Welcome back to Last Week In Venture. While Jason is deservedly off in a cabin somewhere, we’re taking a team-approach to rounding up some venture deals that may have flown under your radar.
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We had our fun with Uber’s public debut this morning, but beyond that, the Crunchbase News team covered a slew of news from the tech and venture world this week. We wrote about Colorado’s tech scene, an “Airbnb mafia” fund which is not-so-aptly named, and an Irish startup getting in on the Africa e-payment wave. We also covered the growth of real estate startups, and how a shaving startup found a home in exchange for a hefty return.
That’s just a peek into our day-to-day. Let’s broaden this up to what the week was like for all of venture-land.
Recruiting company humanpredictions landed $1.16 million from investors. The round was led by Network Ventures. The company wants to help hiring managers fill their shortages of tech roles, from software engineers to data scientists. The company claims it wants to discover “hidden tech talent outside of LinkedIn” by using data and machine learning.
With humanpredictions, recruiters can analyze skills and behaviors, potentially seeing when someone might change jobs, the company claims. It makes $1 million in recurring revenue.
However, humanpredictions is not the first company to try to use tech and AI to solve a shortage in engineers.
Daye, a startup that wants to use CBD-infused tampons to fight menstrual cramps, raised $5.5 million led by Khosla Ventures, TechCrunch reported. The company has not yet brought its product to market yet, but wants to make a women’s hygiene product that is sustainable and long lasting.
In our past coverage of period tech, we’ve prodded questions on materials, sustainability and sourcing. CBD is a new one. Milanova told TechCrunch that she doesn’t believe CBD should be in everything, but that it works as a strong painkiller and has the “fastest route of absorption into the bloodstream when it comes to pain relief.”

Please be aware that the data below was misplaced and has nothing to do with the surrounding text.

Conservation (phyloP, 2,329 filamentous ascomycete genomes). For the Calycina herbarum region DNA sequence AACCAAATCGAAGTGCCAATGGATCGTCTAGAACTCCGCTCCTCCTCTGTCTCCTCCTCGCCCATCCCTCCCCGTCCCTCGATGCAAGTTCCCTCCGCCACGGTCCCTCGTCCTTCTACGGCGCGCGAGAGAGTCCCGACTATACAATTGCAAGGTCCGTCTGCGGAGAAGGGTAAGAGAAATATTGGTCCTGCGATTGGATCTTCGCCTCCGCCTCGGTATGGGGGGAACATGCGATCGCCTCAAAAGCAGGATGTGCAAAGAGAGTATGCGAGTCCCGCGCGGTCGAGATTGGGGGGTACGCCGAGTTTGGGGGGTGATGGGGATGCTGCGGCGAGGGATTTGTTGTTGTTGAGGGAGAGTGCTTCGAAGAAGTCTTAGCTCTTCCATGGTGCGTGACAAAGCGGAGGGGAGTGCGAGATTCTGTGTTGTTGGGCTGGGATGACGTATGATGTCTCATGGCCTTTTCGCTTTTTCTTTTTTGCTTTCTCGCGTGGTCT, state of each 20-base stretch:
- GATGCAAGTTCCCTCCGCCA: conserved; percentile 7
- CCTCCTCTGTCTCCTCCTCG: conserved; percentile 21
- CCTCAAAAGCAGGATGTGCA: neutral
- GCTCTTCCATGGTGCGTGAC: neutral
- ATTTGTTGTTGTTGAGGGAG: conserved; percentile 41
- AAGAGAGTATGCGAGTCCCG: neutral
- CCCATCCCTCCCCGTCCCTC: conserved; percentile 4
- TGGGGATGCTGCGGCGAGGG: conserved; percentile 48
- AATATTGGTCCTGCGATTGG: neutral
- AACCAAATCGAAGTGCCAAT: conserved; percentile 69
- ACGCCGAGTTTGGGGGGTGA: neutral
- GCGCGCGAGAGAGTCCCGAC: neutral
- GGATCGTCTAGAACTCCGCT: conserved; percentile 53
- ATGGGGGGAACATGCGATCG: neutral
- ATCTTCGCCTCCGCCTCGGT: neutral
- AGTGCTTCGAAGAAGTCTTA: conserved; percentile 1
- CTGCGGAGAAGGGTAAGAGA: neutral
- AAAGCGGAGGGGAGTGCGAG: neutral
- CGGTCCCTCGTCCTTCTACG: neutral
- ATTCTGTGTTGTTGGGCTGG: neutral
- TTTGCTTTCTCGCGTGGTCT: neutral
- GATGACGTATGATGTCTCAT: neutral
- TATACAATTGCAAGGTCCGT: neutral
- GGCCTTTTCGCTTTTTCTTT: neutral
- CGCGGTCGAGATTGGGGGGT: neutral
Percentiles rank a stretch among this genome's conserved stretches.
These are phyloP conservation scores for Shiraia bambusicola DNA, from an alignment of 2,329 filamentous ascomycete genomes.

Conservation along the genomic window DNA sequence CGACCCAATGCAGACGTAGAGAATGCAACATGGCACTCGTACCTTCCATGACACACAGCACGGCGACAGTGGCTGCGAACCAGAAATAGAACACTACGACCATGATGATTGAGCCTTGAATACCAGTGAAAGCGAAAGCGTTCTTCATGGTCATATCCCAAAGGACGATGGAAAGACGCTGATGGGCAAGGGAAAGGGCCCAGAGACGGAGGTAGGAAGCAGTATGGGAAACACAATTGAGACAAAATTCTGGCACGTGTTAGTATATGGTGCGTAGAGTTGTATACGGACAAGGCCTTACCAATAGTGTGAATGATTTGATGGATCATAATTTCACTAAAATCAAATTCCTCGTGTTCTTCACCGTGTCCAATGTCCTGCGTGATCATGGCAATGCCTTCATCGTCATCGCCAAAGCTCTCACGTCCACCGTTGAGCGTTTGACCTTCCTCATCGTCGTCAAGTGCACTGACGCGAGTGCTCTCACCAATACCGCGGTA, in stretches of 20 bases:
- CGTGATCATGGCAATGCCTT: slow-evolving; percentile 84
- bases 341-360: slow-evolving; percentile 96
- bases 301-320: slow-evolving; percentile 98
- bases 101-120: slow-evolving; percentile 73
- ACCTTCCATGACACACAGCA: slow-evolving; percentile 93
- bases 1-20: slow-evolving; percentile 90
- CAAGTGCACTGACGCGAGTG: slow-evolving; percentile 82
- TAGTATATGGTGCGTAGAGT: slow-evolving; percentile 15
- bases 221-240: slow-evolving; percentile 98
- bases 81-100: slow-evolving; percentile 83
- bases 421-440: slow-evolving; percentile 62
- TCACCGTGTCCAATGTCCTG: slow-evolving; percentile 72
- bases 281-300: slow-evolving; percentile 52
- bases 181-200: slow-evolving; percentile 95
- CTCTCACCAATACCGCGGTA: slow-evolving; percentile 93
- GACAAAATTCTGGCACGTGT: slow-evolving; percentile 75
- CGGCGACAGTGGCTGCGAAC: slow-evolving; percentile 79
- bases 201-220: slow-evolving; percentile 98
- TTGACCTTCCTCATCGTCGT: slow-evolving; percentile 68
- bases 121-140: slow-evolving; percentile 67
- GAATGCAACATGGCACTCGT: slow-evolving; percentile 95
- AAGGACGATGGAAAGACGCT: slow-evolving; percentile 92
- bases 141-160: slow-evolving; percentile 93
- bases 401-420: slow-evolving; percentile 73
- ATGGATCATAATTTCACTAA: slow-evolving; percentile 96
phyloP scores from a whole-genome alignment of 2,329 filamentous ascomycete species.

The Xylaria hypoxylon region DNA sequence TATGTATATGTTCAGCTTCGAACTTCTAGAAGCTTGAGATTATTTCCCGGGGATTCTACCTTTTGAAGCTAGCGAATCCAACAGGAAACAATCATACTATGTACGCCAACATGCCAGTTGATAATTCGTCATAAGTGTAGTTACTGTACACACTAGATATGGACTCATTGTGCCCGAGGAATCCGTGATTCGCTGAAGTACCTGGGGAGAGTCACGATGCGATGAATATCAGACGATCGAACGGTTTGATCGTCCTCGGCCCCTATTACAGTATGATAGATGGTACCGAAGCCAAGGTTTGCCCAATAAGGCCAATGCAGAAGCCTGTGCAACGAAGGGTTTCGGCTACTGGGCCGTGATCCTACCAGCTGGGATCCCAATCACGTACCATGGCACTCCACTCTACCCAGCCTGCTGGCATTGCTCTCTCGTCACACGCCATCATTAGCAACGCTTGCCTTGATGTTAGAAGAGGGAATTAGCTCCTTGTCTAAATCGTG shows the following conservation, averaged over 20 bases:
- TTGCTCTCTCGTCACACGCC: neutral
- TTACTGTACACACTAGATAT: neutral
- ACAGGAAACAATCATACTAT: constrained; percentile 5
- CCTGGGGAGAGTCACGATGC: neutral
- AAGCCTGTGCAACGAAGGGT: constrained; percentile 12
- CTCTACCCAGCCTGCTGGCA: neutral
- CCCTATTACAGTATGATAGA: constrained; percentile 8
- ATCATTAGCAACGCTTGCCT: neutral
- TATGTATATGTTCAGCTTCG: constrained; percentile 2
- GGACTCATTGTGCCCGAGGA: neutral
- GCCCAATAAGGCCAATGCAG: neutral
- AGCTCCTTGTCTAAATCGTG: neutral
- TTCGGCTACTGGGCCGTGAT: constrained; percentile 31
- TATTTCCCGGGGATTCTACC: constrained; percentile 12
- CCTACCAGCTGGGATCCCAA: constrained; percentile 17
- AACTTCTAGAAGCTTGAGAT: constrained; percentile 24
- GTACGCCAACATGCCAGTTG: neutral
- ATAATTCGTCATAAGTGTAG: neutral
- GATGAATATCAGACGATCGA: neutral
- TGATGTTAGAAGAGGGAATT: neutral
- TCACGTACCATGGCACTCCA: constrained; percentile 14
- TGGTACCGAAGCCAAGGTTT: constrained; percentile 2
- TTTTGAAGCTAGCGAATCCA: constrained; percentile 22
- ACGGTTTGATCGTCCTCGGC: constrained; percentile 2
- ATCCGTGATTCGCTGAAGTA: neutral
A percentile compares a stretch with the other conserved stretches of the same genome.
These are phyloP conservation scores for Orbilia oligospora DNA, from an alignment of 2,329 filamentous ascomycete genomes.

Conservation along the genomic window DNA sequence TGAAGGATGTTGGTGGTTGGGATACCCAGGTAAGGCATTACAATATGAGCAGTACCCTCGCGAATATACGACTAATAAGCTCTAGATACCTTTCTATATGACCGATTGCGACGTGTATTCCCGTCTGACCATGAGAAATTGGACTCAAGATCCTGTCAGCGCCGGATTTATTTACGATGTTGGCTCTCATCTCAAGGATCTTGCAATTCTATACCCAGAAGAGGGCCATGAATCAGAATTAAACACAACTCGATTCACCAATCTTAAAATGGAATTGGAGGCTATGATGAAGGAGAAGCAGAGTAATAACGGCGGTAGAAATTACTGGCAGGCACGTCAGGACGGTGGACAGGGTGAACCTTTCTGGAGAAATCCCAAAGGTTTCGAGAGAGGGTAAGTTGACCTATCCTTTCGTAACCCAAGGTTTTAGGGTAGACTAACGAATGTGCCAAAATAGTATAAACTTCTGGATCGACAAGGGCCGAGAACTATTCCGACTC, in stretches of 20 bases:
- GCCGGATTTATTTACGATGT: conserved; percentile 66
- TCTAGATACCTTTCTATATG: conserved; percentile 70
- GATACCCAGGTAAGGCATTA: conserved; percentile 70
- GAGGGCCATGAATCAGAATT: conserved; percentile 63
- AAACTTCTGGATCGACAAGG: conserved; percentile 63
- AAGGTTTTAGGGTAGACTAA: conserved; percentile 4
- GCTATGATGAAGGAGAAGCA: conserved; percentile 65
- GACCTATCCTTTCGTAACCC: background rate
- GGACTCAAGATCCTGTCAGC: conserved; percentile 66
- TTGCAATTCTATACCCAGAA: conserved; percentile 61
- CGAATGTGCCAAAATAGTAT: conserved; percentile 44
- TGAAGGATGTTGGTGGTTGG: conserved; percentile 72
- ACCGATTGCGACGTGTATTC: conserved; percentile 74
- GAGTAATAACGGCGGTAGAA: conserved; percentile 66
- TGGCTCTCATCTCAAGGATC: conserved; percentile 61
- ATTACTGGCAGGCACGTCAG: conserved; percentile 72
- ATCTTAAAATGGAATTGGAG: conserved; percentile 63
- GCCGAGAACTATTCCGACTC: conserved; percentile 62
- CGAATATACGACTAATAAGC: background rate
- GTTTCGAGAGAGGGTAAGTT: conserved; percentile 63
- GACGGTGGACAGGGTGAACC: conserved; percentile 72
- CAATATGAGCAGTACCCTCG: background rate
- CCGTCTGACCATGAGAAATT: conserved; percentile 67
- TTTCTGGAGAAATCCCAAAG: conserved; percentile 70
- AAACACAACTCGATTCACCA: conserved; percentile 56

The More Deals You Know
Of course, a lot more money exchanged hands in tech then the highlighted rounds above. Here’s what else caught our eye.
- On the heels of our real estate funding coverage, Reali raised a $9 million “Series B2,” adding to its initial round of $20 million that we reported on last July. Existing investors Group 11 led the latest financing, which also included participation from Zeev Ventures and Signia Ventures. The way Reali works is to hire its own licensed real estate agents, who are salaried and not paid on commission. Buyers and sellers pay a flat rate of $5,000 to $10,000 depending on the price of the property, rather than a several percentage commission. As of last July, Reali had processed hundreds of millions of dollars in homes bought and sold on its transaction platform. This week, the company said it saw its transaction volume triple in 2018 and 40 percent employee growth since the beginning of 2019. Also, in April, it acquired online mortgage platform Lenda and then launched a loan arm to its business.
- Toronto-based Lane, which calls itself a workplace experience platform, said it would use a $2.5 million funding to expand into the U.S. The five-year-old company raised the money from Alate Partners, Panache Ventures and Colliers/Techstars. It plans to open offices in New York and Los Angeles by the third quarter of this year. Lane said its modular technology integrates with an existing building “to create a tailor-made workplace experience that dramatically increases the overall ROI of any office with the use of a technology-driven assistant.” Its goal is to streamline traditional building management by “providing instant access to software, services, and amenities.”
- As Uber goes public today, across the pond Paris-based Heetch, a self described “high-growth” ride-hailing platform, raised $38 million in a Series B funding round from a group of investors including Cathay Innovation, Total Ventures, and others. In a statement, the company said its goal is “to become the leading ride-sharing platform across French-speaking countries.” Over the past year, Heetch has accelerated its international development, particularly in Africa, and now has a presence in four countries: France, Belgium, Morocco, Ivory Coast. This year, the company plans to launch in Algeria, Cameroon and Senegal.
With unicorns now exiting at a rapid clip, new millionaires are sure to be minted, which means more mafias will likely form and more cash will assuredly burn. At least word counts will never be a problem for this column. We’ll see you next week.
Until then, here’s a GIF of Jason on vacation right now: